Tuesday, June 11, 2013

Global factors in capital flows and credit growth | vox

Consistent with the idea that loose monetary policy can be translated across borders and that the Japanese half-hearted attempt at quantitative easing was at least partially responsible for the global financial crisis by spreading Japanese money across the globe (through the carry trade).

"In a recent paper (Bruno and Shin 2012a) we examine the theoretical and empirical basis for global liquidity. Schematically, global liquidity propagates as shown in Figure 1. When global banks apply more lenient conditions on local banks in supplying wholesale funding, the local banks transmit the more lenient conditions to their borrowers through greater availability of local credit. In this way, global liquidity is transmitted through the interactions of global and local banks through the waxing and waning of bank risk-taking."

Valenina Bruno and Hyun Song Shin take a look in Global factors in capital flows and credit growth | vox.  Is there a link between the global carry trade and the transmission of liquidity.  Can the waxing and waning  of the carry identify increased global financial risk?

Thursday, June 06, 2013

Unreliable friends and survival time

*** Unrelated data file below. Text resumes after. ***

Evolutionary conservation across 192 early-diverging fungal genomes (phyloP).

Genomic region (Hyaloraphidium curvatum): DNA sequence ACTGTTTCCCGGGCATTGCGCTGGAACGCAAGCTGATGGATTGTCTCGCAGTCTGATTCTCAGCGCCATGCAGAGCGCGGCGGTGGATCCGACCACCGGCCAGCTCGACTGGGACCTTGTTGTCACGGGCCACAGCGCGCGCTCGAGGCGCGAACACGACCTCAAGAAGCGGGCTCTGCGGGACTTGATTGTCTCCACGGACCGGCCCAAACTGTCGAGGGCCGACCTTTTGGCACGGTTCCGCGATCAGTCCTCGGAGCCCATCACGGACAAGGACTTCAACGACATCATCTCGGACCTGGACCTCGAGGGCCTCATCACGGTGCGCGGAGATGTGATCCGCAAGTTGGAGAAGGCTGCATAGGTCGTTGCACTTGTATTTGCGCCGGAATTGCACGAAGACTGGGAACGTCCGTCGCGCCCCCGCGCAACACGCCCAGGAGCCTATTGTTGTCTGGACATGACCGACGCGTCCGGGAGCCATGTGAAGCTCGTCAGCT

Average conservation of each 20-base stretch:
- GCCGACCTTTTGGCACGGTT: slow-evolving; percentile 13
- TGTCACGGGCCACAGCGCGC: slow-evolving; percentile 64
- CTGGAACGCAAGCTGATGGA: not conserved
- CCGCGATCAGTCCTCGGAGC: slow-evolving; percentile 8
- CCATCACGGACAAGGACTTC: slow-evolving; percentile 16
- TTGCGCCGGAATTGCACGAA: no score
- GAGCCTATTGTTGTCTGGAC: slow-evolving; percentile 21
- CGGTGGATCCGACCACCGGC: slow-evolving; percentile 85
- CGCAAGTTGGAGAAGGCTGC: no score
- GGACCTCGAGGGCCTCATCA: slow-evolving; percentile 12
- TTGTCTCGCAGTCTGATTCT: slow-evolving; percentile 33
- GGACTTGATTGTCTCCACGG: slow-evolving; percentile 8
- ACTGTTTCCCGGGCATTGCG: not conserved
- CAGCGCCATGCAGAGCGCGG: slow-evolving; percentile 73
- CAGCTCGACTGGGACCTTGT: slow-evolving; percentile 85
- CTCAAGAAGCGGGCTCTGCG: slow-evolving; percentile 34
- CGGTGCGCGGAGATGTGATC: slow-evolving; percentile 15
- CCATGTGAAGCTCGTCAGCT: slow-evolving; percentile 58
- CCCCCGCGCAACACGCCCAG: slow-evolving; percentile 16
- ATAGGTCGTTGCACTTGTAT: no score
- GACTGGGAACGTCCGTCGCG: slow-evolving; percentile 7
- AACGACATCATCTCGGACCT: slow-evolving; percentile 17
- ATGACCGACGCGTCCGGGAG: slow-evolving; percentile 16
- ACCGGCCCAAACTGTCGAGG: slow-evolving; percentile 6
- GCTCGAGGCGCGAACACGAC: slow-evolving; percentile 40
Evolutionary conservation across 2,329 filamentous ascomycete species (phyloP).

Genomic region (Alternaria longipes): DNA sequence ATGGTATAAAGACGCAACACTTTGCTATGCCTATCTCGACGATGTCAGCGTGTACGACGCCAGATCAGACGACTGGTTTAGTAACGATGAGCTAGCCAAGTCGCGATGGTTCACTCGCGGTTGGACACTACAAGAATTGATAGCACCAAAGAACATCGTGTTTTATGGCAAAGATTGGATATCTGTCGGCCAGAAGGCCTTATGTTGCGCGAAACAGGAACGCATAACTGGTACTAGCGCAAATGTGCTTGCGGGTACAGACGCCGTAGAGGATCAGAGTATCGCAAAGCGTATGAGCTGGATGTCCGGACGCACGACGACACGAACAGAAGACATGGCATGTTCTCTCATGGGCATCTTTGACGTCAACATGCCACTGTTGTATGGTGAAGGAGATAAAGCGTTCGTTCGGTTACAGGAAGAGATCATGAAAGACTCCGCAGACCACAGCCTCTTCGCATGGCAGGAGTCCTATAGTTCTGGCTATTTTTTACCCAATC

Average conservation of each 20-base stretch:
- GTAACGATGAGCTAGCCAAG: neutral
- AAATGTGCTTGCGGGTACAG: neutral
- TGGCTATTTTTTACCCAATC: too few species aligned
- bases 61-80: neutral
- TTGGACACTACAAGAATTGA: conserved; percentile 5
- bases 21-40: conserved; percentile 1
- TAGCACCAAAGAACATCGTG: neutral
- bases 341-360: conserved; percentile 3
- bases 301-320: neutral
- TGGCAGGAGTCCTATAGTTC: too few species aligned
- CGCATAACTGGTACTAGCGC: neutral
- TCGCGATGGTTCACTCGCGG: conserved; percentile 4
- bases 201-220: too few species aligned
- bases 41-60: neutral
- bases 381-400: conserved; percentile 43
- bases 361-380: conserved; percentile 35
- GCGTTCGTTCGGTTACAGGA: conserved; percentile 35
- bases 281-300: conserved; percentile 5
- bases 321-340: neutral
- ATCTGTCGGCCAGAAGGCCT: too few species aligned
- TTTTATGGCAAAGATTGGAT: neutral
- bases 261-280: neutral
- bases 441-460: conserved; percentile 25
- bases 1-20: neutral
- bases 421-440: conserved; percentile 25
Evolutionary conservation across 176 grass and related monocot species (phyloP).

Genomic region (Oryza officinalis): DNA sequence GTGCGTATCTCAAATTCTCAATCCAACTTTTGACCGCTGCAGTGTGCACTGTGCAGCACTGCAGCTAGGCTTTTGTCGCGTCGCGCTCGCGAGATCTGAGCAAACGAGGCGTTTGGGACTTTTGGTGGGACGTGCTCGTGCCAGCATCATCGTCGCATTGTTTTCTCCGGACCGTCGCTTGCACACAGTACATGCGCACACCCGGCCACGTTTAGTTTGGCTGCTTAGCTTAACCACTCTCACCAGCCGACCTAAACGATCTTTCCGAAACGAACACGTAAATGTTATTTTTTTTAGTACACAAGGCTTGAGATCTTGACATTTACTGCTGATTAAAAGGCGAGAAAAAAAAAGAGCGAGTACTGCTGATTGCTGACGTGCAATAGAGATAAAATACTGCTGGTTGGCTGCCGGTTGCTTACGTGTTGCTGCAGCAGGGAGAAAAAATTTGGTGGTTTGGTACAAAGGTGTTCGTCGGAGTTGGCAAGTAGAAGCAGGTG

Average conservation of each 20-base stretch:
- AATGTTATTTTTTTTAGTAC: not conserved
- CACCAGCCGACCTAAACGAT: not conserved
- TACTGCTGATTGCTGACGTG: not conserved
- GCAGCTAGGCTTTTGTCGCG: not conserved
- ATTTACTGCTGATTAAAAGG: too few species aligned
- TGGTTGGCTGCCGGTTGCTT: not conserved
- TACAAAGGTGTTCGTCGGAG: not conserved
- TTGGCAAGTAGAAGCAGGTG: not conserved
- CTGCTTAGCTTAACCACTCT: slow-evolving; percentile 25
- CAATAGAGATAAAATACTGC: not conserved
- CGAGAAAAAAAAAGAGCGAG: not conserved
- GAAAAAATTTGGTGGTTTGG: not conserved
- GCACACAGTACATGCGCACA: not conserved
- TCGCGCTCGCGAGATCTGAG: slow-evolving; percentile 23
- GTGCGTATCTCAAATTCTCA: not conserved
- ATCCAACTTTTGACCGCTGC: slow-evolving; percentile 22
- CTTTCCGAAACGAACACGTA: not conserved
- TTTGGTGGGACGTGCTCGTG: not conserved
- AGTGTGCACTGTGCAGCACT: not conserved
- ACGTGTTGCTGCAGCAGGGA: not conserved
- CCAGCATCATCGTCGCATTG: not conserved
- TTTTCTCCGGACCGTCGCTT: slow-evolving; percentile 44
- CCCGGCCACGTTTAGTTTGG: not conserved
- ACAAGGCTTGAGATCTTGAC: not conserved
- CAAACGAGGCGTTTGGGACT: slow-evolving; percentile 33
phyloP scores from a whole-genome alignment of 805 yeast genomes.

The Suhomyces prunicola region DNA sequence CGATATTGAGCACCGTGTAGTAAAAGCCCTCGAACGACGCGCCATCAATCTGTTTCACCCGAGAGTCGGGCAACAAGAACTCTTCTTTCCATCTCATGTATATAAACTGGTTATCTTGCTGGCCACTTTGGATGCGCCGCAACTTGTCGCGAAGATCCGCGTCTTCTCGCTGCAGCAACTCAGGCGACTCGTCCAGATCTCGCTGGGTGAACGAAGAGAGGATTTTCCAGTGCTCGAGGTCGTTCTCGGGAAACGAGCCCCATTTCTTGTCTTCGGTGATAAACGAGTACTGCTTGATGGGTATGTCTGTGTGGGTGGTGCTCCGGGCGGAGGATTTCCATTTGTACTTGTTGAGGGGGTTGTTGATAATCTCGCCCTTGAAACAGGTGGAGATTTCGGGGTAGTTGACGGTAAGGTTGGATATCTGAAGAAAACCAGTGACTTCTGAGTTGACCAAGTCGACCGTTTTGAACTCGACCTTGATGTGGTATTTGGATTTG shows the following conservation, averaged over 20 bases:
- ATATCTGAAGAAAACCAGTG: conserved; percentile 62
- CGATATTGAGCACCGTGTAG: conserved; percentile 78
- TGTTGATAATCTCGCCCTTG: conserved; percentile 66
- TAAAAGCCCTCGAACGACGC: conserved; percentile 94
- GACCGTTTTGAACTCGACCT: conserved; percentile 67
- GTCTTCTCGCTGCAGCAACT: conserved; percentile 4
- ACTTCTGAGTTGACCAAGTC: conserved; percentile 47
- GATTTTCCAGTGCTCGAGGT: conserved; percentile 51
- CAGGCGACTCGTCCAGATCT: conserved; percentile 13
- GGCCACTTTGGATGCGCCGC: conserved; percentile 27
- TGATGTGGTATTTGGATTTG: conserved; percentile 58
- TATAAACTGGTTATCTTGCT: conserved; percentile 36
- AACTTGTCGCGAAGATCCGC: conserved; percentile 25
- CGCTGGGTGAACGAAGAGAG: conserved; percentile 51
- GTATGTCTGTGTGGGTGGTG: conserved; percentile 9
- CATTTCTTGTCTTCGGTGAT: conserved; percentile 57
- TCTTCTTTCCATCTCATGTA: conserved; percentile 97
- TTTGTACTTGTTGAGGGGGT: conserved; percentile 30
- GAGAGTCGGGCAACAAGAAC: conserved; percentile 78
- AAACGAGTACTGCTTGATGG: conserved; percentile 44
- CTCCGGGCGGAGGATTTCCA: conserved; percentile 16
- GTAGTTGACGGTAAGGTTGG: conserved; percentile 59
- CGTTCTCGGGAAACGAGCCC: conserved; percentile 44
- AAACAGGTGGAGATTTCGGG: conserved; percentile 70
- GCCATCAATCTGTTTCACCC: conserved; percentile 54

Mat Asher and the Unreliable Friend takes a look at survival functions.

"You can think of these curves as the chance that your friend will show up in the coming minutes, given how long you’ve already been waiting. At the very beginning of your wait, modeled by the orange curve at the far left, you can be almost certain that your friend will show up in the next 10 minutes. But by the time you’ve been waiting for 500 minutes, as seen in the blue curve at the far right, you are only 50% sure that she will show up in the next 500 minutes. Are those probabilities exact? It seems like it, but let’s zoom in on the first 25 minutes:"

My interest is whether this can be used to model time until financial crisis.  There would have to be two dimensions to the wait:  as the time expands, the intensity of the crash that ensues will be greater; as the time expands, the memory of the previous crash gets less well defined. The model has to be built up in this way with some sort of random exponential crash.  There are lots of small crashes and some major explosions.

Tuesday, June 04, 2013

Use of odds ratio with event studies

Jenny Hope talks about the use and mis-use of odds-ratio in medical science.  How can 2% become 20%? | Understanding Uncertainty:

"An odds ratio is a standard measure that statisticians and epidemiologists (yes, them again) use to measure an association between an exposure (here statins) and an event (muscle problems). It is defined as the odds of the event given the exposure, divided by the odds without the exposure."

Why not use this quantitative measure of the effect of an event as an addition to an event study.  The Event Study provides the picture of the effect of the event but the odds ratio should compare aftermath with and without the event.